Researchers uncover molecular structure of master regulator central to melanoma

Published on December 1, 2012 at 1:57 AM · No Comments

Promising target for the development of novel drugs

With the X-ray vision of DESY's light source DORIS, a research team from Hamburg and Iceland has uncovered the molecular structure of a master regulator central to the most deadly form of skin cancer, melanoma. The results, published in the scientific journal "Genes & Development", throw new light on the workings of the so-called Microphthalmia-associated Transcription Factor MITF, that is not only connected to skin cancer, but also to a variety of hereditary diseases where the production of the skin pigment melanin is disturbed, and to certain aspects of ageing. "Our data could provide a rational basis for the development of tailor-made drugs targeting MITF", explains first author Vivian Pogenberg from the Hamburg branch of the European Molecular Biology Laboratory (EMBL). Deutsches Elektronen-Synchrotron DESY is the leading German accelerator centre and one of the leading in the world. Among other things, DESY develops and provides accelerator based light sources for research.

Melanoma is a malignant tumor of the cells that produce the skin pigment melanin, the melanocytes. It is not the most common form of skin cancer but the one with the greatest death toll by far: about 3 out of 4 skin cancer related deaths are caused by melanoma. Important for the development of melanoma are malfunctions of the Microphtalmia-associated Transcription Factor MITF. Transcription factors regulate which part of the DNA is read and transcribed into a blueprint for a protein within the cell. Only few parts of the DNA are active in each cell, and this activity also changes with time. MITF for instance activates the cell's machinery to turn the amino acid tyrosine into the pigment melanin.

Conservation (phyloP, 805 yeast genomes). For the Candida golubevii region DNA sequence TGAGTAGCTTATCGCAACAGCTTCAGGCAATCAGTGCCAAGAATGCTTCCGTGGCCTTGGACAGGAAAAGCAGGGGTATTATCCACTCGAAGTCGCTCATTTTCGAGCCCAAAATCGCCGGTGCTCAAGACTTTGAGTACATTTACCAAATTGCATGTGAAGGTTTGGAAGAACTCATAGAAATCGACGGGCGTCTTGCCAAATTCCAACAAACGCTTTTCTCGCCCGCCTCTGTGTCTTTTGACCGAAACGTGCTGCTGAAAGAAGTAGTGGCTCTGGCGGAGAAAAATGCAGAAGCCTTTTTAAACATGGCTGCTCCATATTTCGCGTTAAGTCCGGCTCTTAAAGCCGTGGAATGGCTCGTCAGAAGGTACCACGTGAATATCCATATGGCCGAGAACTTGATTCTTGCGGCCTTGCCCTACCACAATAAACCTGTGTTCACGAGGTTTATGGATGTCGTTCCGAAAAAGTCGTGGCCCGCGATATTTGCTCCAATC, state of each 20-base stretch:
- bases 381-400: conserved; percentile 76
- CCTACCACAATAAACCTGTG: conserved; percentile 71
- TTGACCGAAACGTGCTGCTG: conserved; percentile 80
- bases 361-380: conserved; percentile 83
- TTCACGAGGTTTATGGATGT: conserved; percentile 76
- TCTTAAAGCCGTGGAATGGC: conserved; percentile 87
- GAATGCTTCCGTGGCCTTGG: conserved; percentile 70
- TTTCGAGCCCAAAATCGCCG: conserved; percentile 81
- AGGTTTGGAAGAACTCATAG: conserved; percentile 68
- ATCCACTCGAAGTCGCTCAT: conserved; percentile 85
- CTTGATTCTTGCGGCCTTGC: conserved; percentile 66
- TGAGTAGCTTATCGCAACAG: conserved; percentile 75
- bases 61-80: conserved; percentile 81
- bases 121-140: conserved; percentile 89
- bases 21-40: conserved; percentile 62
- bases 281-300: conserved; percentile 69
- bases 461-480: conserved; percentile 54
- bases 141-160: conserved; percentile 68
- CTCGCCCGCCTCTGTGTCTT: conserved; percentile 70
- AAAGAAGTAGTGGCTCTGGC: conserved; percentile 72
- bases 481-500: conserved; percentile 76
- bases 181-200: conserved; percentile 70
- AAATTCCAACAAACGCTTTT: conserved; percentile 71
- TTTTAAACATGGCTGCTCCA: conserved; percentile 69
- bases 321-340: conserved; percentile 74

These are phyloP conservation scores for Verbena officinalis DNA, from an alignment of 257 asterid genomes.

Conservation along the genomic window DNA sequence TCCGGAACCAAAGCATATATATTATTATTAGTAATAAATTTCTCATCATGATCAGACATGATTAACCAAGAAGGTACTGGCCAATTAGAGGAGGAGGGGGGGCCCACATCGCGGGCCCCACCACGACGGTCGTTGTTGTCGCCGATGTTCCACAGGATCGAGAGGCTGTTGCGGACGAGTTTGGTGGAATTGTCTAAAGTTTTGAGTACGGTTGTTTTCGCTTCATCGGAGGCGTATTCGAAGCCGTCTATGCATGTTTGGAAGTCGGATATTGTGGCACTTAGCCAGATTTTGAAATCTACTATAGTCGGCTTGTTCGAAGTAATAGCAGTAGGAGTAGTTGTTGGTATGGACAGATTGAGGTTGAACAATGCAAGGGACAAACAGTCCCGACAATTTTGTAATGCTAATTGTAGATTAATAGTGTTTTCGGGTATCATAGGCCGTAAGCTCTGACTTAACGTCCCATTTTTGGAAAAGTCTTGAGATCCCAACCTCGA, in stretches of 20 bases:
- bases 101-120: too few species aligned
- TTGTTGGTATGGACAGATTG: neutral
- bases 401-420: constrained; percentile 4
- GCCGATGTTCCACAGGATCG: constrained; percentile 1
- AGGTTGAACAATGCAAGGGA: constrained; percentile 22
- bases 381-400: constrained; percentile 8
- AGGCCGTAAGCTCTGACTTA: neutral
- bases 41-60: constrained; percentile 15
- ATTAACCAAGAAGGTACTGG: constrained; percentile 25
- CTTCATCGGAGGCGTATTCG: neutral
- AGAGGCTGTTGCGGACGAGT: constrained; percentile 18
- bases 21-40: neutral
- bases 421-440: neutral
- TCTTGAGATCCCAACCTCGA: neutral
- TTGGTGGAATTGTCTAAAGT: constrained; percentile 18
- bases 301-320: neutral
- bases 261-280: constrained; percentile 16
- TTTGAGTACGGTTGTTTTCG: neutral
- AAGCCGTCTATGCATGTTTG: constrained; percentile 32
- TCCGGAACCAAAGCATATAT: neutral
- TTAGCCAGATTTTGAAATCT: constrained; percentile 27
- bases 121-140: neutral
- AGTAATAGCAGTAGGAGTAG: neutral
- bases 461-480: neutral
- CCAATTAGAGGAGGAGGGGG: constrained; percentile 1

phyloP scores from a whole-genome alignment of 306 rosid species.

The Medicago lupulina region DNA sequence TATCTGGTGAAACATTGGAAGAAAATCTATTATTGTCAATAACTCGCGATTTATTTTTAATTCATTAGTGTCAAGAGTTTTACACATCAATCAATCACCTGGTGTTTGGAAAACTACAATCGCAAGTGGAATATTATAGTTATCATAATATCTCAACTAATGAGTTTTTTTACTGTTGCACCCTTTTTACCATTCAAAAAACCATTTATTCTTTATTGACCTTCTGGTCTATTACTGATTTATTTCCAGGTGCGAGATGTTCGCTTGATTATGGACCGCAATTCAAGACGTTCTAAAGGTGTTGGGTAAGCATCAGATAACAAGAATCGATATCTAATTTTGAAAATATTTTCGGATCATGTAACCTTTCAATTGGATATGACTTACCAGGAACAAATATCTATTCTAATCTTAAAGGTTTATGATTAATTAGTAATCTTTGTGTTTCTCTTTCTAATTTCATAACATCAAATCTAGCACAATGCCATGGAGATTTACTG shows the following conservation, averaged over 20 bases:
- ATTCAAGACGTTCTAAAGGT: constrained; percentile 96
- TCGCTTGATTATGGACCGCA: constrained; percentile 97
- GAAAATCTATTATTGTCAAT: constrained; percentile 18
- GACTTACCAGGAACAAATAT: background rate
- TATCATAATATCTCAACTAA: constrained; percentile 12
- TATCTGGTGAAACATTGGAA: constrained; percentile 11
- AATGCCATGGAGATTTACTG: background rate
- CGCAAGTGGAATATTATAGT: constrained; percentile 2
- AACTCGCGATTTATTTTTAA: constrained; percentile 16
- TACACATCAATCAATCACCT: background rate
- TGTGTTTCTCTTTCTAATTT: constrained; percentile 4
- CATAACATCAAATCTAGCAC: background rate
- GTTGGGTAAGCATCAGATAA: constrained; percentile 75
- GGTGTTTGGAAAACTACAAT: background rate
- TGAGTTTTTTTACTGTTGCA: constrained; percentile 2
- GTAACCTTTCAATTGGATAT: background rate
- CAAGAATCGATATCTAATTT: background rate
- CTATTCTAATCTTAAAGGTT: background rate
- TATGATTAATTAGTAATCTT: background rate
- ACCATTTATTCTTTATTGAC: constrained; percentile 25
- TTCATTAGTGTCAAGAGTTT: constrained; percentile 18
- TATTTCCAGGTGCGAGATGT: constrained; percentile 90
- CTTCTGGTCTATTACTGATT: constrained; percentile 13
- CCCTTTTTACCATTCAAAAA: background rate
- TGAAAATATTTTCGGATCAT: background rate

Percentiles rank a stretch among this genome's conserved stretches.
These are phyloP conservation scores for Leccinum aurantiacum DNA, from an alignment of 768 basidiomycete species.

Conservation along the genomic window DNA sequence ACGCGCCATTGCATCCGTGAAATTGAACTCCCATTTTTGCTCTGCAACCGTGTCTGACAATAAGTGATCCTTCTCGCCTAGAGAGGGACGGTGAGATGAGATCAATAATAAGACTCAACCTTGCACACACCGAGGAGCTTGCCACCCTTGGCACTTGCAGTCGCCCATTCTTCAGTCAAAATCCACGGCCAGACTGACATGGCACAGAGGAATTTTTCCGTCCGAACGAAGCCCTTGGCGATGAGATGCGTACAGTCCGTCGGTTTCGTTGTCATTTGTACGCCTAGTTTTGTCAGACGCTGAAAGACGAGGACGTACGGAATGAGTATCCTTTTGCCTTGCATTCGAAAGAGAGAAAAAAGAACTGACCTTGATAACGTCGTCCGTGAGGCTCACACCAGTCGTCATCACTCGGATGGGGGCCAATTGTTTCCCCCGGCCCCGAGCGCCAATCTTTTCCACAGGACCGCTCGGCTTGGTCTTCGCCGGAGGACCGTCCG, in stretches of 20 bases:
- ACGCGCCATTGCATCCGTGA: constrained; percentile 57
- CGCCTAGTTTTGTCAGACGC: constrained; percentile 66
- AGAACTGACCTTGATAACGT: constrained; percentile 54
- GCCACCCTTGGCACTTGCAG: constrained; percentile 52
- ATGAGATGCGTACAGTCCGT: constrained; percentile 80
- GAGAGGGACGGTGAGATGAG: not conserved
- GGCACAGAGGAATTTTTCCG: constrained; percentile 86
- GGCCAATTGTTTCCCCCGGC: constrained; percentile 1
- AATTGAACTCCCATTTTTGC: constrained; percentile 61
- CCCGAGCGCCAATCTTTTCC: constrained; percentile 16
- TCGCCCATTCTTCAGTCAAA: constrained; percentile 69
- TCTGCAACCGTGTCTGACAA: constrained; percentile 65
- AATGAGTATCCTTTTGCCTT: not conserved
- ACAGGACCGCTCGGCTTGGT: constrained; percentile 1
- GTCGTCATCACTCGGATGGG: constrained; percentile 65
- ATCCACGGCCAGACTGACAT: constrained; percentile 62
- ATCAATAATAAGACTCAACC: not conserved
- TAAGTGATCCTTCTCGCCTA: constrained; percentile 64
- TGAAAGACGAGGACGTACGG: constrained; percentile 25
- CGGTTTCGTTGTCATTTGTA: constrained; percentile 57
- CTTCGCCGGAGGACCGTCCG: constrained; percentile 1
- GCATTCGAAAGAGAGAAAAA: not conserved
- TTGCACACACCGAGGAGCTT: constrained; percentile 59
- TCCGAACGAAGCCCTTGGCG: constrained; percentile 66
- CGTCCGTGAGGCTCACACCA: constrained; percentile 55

But MITF also makes stem cells turn into melanocytes in the first place and controls cell proliferation and death in these cells. That's why MITF is called a master regulator. In fact, it also has functions in other cell types like mast cells of the immune system and bone eating osteoclasts. Mutations in MITF not only play a role in the development of skin cancer, but also cause severe genetic diseases like the Tietz and Waardenburg syndromes that lead to deafness, skin and hair pigmentation defects, abnormal eye anatomy and altered vision. The transcription factor also plays a role in our hair turning grey with age and other age-related pigmentation alterations.

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